If you scrape your knee, your knee hurts, and if you sprain your ankle, your ankle hurts. So, it’s logical to assume that when your arm or hand hurts, you’ve likely injured your arm or hand. But sometimes arm/hand pain originates in a far away location — your neck.
In a condition called cervical radiculopathy, the nerves in your neck can trick you into assuming you have a hand injury. Dr. Patrick McNulty, our award-winning double board-certified orthopedic surgeon, sees this condition often here at McNulty Spine in Las Vegas and Henderson, Nevada. If you have unexplained hand, arm, or shoulder pain, he can evaluate your symptoms and treat the underlying cause — which may very well be in your neck. Here’s what you need to know.
Your spine includes three distinct sections: the lower portion is called the lumbar region, the middle section is called the thoracic region, and the top part is called the cervical spine. The vertebrae that comprise this neck portion of your spine are numbered C1-C7.
Running in and out of your cervical vertebrae are eight pairs of nerve roots, which branch out to your shoulders, arms, hands, and fingers. If anything damages those nerves in your neck or causes them to become inflamed, you may feel the effects at any point along the nerve path — including your arms, hands, and fingers.
You might feel a shooting or stabbing pain that comes on suddenly and goes away just as unexpectedly. You may also notice that certain movements or head and neck positions trigger the pain or make it worse or better. Numbness, weakness, and tingling are also classic symptoms.
Anything that compresses the nerves in your neck can lead to cervical radiculopathy, but the most common culprits are:
Between each vertebra in your spine, there is a donut-shaped disc filled with fluid that cushions the discs and prevents bone from rubbing on bone. Although spinal discs have a tough outer shell (the annulus), it can rupture under stress or trauma and allow some of the gel-like fluid (the nucleus) to leak out or bulge.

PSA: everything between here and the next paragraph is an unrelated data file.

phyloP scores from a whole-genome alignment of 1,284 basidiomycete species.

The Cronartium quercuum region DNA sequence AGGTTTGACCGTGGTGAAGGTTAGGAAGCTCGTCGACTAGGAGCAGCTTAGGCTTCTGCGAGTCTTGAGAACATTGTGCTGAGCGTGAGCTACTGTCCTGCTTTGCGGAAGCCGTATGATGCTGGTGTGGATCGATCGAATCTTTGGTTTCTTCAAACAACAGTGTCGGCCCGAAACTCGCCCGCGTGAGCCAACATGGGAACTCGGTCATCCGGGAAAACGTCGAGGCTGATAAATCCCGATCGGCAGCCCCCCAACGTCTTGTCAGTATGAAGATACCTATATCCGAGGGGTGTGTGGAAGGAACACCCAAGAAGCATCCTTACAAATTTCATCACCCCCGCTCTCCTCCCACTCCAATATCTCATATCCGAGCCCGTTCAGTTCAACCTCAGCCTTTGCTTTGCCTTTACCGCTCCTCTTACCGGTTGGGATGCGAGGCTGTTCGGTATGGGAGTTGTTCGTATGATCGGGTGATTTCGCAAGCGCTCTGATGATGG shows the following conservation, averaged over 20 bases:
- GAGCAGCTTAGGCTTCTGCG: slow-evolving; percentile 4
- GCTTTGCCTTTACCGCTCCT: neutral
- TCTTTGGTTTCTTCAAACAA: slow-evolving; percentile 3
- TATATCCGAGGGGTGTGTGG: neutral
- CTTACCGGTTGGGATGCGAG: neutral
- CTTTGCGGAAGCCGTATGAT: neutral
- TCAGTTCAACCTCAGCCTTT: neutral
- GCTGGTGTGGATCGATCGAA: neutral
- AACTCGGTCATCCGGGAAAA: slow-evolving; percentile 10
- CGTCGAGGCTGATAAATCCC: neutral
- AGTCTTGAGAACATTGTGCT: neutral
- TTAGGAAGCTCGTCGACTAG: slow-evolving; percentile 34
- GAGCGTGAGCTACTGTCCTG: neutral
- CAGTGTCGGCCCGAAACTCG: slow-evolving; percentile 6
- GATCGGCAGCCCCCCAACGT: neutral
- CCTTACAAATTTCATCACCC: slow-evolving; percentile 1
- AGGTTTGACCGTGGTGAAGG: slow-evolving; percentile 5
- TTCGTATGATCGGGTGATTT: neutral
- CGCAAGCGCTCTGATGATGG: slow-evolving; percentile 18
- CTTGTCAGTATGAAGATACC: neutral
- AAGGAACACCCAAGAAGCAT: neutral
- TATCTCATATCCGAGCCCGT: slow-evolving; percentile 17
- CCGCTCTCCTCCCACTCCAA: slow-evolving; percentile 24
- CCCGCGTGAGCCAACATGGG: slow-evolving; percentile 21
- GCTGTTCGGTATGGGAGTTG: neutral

This is called a herniated disc, and it’s notorious for irritating and pressing on nearby nerves. If you have a herniated cervical disc, it’s very likely you’ll feel pain, tingling, or numbness in your hands and/or arms.
Every time you bend, twist, or reach, your spine makes countless movements to make it possible. To keep your nerve roots safe from impingement during all this activity, each vertebra has a small opening in the bone called a foramen, where the nerves exit freely.
Unfortunately, if this space narrows — a condition called cervical spinal stenosis — the nerves get pinched and you get cervical radiculopathy. As you age, your ligaments get thicker and your discs gradually degenerate, the two most common causes of cervical spinal stenosis.
The treatment Dr. McNulty recommends for cervical radiculopathy depends entirely on the underlying cause.
In many cases of mild cervical radiculopathy, physical therapy may be all you need to overcome your symptoms. Our specialists can help you strengthen your supporting muscles, learn pain-relieving stretches, and improve your posture to allow healing. Cold and heat therapy are also effective if the problem is inflammation.
If your symptoms don’t abate with these conservative treatments, Dr. McNulty may offer a steroid injection under live x-ray to send anti-inflammatory medication straight to the source.
In severe cases, surgical intervention may be necessary. And in that instance, you’re in the best hands with Dr. McNulty. With more than three decades of experience, he is one of the nation’s leading orthopedic surgeons and can skillfully fuse and/or reconstruct your spinal anatomy to stop your pain and help you return to normal activities again.
To find out if your arm/hand pain is connected to a problem in your neck, schedule an appointment with Dr. McNulty online or call our friendly staff today. We have two locations to serve you in Las Vegas and Henderson, Nevada.